According to the union and library staff, none of the city’s other departments are being targeted for layoffs or furloughs. The thing I want to draw attention to in the above, though, is the idea that this furlough needs to happen “until such time as there is more work available at the library.” Here’s what’s going on at fellow Minuteman Library Network libraries in the area:

This chart was sourced from a member of the Support Woburn Librarians Facebook group and may have some inaccuracies in the hours of operation columns. It is intended to contrast Woburn’s service offerings with those of their peers in Minuteman.
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“Yesterday saw our 2nd highest Encore (online catalog) page view count for the past year (shown above), falling just shy of September 3rd. So this activity spike we’ve been seeing is real. We also saw just over 12,000 holds placed, which is the highest single day total since I’ve been collecting these numbers (going back to 2/12/20). Though as a reference point I looked up transactions for September 3rd 2019 (day after labor day) and there were only 10,627 holds placed then.” – Minuteman Data Curation Librarian Jeremy Goldstein in an email sent to the network staff on June 30

In a widely distributed email, the executive director of Minuteman, Phil McNulty, said, “I just think that collectively we are not in any shape to meet this demand level without deploying very extensive pickup hours… I think we can make a very compelling case that there is very strong patron demand and that we can meet it – if we have the staffing levels and organization to do so. As to that organization, it is becoming clear that page is the fundamentally most important job in the library now and we are all going to have to be pages and that circulation is our world this summer and we will all have to be circulation librarians.”

Everyone I know working in libraries around Boston is telling me about days where they can’t keep up with circulation traffic, phones ringing off the hook, and email and chat reference questions piling up by the dozens. When they aren’t all being circulation staff, they’re still offering hours of programming and activities for all ages from home each week. Saying there’s not enough work to do at the library right now is, simply put, a lie. It’s also frankly insulting to our colleagues who are scrambling, with slashed budgets and furloughs they tried as hard as they could to avoid, to keep up with patron demand.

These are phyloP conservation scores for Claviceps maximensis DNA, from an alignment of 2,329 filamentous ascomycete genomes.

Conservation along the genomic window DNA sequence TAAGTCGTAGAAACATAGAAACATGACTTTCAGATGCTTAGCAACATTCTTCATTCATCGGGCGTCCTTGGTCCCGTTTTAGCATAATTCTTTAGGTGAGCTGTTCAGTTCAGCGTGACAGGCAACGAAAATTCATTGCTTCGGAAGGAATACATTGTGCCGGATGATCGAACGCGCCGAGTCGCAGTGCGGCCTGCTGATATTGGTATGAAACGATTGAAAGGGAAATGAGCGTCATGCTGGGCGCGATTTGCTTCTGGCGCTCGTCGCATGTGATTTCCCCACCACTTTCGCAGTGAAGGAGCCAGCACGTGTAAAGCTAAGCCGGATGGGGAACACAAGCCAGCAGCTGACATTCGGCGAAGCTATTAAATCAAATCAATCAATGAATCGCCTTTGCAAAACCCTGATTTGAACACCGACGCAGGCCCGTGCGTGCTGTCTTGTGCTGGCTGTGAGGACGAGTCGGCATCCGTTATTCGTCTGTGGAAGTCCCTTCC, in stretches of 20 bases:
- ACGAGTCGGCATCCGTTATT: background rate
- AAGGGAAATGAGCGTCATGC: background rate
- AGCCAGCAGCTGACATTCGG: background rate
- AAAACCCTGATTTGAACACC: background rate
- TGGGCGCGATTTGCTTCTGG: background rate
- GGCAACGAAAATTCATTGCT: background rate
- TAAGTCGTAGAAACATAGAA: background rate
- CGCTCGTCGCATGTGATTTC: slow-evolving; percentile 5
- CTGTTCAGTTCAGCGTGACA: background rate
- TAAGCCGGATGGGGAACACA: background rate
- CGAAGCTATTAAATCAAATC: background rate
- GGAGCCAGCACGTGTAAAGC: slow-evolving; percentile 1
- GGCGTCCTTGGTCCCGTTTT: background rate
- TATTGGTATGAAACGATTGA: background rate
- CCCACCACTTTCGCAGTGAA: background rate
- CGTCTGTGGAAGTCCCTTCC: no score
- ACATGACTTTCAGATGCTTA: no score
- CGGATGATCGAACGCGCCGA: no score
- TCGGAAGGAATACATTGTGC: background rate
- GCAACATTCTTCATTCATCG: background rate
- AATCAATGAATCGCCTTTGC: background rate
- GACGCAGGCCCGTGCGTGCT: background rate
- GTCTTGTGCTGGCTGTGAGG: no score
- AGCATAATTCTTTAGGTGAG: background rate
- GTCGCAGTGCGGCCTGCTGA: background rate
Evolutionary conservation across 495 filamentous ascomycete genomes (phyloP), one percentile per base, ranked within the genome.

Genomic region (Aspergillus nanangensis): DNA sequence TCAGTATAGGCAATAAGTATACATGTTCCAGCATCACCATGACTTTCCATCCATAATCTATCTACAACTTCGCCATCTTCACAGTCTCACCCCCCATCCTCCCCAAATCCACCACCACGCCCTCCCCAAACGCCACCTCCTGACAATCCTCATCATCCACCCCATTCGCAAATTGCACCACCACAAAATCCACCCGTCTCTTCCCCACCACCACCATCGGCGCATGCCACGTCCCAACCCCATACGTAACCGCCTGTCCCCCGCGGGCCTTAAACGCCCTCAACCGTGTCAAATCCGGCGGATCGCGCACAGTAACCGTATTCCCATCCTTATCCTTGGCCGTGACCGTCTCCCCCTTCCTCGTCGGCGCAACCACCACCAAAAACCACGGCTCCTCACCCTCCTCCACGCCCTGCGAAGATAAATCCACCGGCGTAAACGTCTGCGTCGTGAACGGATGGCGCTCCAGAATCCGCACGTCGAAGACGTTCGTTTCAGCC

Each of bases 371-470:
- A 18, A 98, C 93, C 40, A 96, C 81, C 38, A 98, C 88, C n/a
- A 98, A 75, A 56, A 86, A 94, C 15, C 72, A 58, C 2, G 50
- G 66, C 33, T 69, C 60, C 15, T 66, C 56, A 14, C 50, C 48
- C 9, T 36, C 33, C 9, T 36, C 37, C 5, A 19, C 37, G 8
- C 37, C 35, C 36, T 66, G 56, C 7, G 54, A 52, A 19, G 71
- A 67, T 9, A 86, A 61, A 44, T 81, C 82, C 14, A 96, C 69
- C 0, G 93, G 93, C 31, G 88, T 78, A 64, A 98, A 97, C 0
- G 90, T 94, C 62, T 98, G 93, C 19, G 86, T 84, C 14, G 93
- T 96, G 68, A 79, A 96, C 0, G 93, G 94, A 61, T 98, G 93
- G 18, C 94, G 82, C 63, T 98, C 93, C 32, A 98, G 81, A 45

As the union and city continue to find a path forward, an advocacy group on Facebook, Support Woburn Librarians, has drawn over 1,700 members both from the city and beyond, including many library workers like me who are standing in solidarity with Woburn’s staff. Numerous Woburn residents have been trying to get in touch with Ms. Roalsen, who is not returning phone calls and emails. The trustees decided to not meet for their scheduled July 7 board meeting or in August, and a kerfuffle around the June meeting’s Zoom password not being made publicly available prevented members of the community from attending. Instead, Ms. Roalsen and a handful of Woburn trustees have taken to accusing the members of the Facebook group of engaging in a “deliberate campaign of misinformation,” being “unhinged from any reality,” and “threatening” and “slandering” in the Woburn Daily Times.

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“I saw that Ms. Roalsen and Ms. Seitz (library trustee) both said in editorials that many of the public’s concerns are based on misinformation, and I would welcome any responses or information they can provide,” reads one letter to the mayor, director, and trustees shared in the Support Woburn Librarians group. “Unfortunately, those same editorials fail to identify or respond to any specific pieces of misinformation beyond some controversy around the circulation desk. The op-eds are mostly vague generalities and empty rhetoric while the more egregious questions and concerns are left unaddressed. Until the community members get the answers they seek, they have a right to keep asking important questions and voicing their concerns, and the library administration, board of trustees and city officials have a responsibility to address them.”

A letter jointly written by a number of library workers in the area specifically focused on Ms. Roalsen’s insistence that “many skills of library staff do not translate to the digital world of the pandemic:”

Library employees in neighboring towns like Winchester and Burlington were providing remote reference help, Zoom storytimes, book clubs, and activities for tweens and teens. These libraries had no trouble translating to the digital world. We have questions for Ms. Roalsen to “set straight.” Why do you hold your employees in such low esteem? Why, unlike fellow directors, did you decide they were incapable of doing work in the “digital world” without giving them any chance? And why are you not standing up for them now?

The availability of subscription products from for-profit, private companies that many libraries also subscribe to is not all that library patrons expect and deserve for their community. Providing streaming video or ebooks is not “groundbreaking” when most fellow Minuteman libraries have been on that “cutting edge” for a decade. Ms. Roalsen is again using a narrative of “innovation” to shift focus away from leaving her staff unemployed during a pandemic.

Concerned library workers in the Woburn area

One would think that with a newly created assistant director for technology position and what looks like an organizational dedication to providing innovative new services, the staff would have the resources and empowerment to be trained and ready for whatever this “digital world of the pandemic” has in store. As a person who helped a staff of 100 beef up their tech skills in the years before we found ourselves in this current moment, I can tell you it’s possible to get just about every library worker prepped, ready, and comfortable for the “digital world.” Am I saying 100% of them will be pumping out professional videos and web guides? Of course not, and it’s never going to be like that anywhere. But I would have worked with them to figure it out, using a list like this one plugged in LibraryJournal of tasks for public library workers to do from home. And now, with libraries in Massachusetts reopened for curbside pickup, there is no excuse.